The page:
Bill Wygand from The Orchard at Altapass submitted this letter to CaryCitizen.
Cary, NC – Katherine “Kit” Carson Trubey made a decision in 1995 that has changed our lives. The story about an orchard situated at mile 328.3 on the Blue Ridge Parkway, how it began in 1908, where it was headed and how it was saved, is known to many. Part of that story, however, does not always get the attention it deserves.
In 1995, a woman who knew this orchard from her younger days vacationing with her aunt in Little Switzerland decided to buy it, but it was a decision not lightly made. While on vacation that year, visiting her brother Bill and his wife Judy, she noticed an ad in the newspaper for an orchard for sale. Spectacular views from two BRP overlooks – View North Cove Valley and The Loops Overlook – flank the orchard with the manmade terraces and neat rows of apple trees framed by the wilderness around them. It a sight nowhere else to be had on the Parkway: unique, picturesque and unforgettable, a combination of what God has made and what man has done. Not a skyscraper, not an oil field, but a home to bees and butterflies, swallows and finches. This combination is the beginning of the story of today’s protected and preserved Orchard at Altapass.
If you get Kit to tell you the how and why of her purchase of the orchard, it is obvious that there is no development on this land today because of Kit’s determination to preserve it, and she will tell you, also, she had no choice. “For I know the plans I have for you, declares the Lord” (Jeremiah 29:11) has been a life principle for Kit, and it was immediately clear to her that saving the orchard was part of a plan for her. Innumerable circumstances had to fall into place, and they did.
According to Kit, “Bill had recently bought a loom and I came for a visit to see how it worked. I had no idea how boring it is to watch a weaver, but within ten minutes I was looking for something else to do. So I read the local newspaper and there was the ad, ‘For Sale by Owner, Apple Orchard on the Parkway’. Immediately, it was clear to me that it was my responsibility to prevent development on this particular two mile stretch of the BRP.”
Kit, Bill and Judy drove to The Loops Overlook to look out at the orchard, and all doubt had been removed. She promptly called the owner in Florida and within 10 minutes had an agreement to purchase the land and buildings straddling the Parkway, but she had no idea how to keep her promise to prevent development.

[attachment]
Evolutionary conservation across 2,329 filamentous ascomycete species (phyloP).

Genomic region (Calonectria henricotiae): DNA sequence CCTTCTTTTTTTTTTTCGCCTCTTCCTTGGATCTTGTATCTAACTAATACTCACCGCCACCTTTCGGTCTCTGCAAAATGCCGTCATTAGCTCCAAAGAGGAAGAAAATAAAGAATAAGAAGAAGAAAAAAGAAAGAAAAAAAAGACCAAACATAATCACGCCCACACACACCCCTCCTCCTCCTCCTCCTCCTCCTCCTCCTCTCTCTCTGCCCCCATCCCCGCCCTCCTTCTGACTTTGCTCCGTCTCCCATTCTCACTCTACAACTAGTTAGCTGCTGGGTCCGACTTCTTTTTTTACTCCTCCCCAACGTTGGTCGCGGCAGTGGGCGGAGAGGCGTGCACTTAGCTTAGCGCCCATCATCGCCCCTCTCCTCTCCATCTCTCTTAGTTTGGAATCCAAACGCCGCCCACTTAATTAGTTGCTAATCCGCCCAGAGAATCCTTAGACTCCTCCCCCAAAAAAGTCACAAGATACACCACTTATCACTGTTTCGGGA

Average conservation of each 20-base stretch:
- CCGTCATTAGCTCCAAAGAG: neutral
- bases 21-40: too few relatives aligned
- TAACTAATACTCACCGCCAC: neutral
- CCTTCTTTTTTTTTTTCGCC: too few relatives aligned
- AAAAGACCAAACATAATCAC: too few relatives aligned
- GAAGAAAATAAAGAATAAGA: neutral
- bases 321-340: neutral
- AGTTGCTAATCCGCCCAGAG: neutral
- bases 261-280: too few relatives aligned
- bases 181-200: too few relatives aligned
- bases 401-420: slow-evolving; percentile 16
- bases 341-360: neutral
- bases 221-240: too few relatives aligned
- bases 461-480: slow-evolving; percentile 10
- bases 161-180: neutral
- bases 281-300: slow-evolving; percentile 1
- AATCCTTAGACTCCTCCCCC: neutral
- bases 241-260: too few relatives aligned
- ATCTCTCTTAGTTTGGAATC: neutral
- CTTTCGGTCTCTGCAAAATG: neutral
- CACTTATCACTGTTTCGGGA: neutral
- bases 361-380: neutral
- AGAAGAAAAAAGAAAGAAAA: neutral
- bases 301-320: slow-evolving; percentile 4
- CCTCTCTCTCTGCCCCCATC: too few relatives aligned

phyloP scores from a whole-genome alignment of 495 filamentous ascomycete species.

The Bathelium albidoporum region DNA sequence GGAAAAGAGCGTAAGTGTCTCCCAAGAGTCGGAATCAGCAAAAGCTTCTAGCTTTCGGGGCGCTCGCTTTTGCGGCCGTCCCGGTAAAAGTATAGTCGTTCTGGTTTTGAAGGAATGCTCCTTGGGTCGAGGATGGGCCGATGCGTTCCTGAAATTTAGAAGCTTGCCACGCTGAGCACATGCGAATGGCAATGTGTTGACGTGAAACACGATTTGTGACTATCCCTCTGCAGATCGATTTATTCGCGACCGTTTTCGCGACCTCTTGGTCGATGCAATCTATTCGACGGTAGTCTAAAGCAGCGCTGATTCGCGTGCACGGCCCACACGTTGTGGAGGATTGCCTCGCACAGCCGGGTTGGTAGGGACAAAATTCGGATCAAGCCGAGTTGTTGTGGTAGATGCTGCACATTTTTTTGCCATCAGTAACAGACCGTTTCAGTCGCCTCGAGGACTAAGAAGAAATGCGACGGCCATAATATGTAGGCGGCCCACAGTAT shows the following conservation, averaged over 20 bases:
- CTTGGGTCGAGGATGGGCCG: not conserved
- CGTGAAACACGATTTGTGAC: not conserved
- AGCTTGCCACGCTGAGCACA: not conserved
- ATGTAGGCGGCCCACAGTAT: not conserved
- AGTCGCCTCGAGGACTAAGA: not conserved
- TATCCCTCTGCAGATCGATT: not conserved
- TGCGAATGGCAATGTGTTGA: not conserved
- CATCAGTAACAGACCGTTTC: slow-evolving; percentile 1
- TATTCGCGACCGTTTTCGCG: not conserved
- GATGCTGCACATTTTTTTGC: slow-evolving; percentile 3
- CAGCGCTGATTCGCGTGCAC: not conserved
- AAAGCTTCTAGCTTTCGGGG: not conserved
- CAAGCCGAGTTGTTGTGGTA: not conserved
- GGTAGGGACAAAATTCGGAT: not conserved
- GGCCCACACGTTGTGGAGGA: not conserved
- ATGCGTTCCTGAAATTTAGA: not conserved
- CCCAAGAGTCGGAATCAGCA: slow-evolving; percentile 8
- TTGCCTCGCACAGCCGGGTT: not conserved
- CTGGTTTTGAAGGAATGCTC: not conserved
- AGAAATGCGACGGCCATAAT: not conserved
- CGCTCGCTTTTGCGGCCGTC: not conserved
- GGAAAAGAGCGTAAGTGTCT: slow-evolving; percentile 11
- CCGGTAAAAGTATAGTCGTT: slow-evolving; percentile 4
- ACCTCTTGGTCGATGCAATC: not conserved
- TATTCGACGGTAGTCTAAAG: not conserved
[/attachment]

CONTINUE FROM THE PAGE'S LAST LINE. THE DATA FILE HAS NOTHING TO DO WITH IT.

Not long after the purchase a developer showed Kit the plan for the land above the Parkway. A real estate professional, Kit says the plat was very nicely laid out, with 120 home sites on 140 acres adjacent to the Parkway. She told him that his dream for the land was not the same as hers, and she involved the Conservation Trust for North Carolina (CTNC). She acted on what was best for her, certain of her path, and sold the land above the Parkway to CTNC for a fraction of what the developer would have paid and CTNC donated it to the National Park Service for the Blue Ridge Parkway.
Kit acted on what was best for us, as well; she went beyond herself and out to us with her gift of preservation and protection not only by saving the upper parcel, but also by donating the land below the Parkway to The Altapass Foundation, a nonprofit that she and Bill formed to support the “new” Orchard at Altapass. The Altapass Foundation then put the land under the control of CNTC and the NC Clean Water Management Trust Fund. Thus, the land that Kit purchased in order to save it now is protected in perpetuity either as part of the CTNC or the Blue Ridge Parkway.
There is more to the story of The Orchard at Altapass at the Orchard’s website (www.altapassorchard.org) and its Facebook page (@TheOrchardatAltapass), or maybe you’ll hear the story at The Orchard from brother Bill, whose call was to form The Altapass Foundation to support The Orchard, and to manage it, giving it a new life of heritage, education and plain old fun. But it could not have happened without Kit.
Today she says about the orchard, “Since then it hasn’t changed much. We photographed the blossoms in the spring and picked apples in the fall.” But, for sure, it has become something more. You now can taste and pick these same heritage apples at a destination for thousands of visitors who come for the chance to tag a monarch butterfly, to dance to live bluegrass and country music, to enjoy lunch at the grill and to hike an Orchard trail.
Having reached a point in her life where a beautiful view succumbs to a loving family, Kit is moving to the Raleigh area, where she lived and worked for thirty years, to be close to family. There will be a “Celebration of Kit Trubey” and her generosity and an opportunity to thank her for her gift and to say goodbye on Saturday, August 19, 2017 from 7 to 9 PM at The Orchard at Altapass. True to form, as part of her residential downsizing, Kit is donating much of her collection of local artwork to The Orchard to be sold in both a silent and a live auction at that time.
Along with her artwork, Kit will showcase two of her favorite local artists. Randy Flack will share songs he has written about growing up in the mountains, and nationally renowned potter Cynthia Bringle, a North Carolina Living Treasure, will conduct the auction. “Cynthia could be known just as well for her auctioneering skills,” according to Kit. Light fare and refreshments will be provided, but BYOB. Attendance will be limited, so if you are coming, please call (828) 467-3285 or (704) 650-5789 for a reservation. A tax deductible donation of $20 to The Orchard at Altapass is suggested and can be paid at the door.
Letter writen by Bill Wygand, a donor and volunteer at The Orchard at Altapass. Photos courtesy of Bill Wygand and The Orchard at Altapass.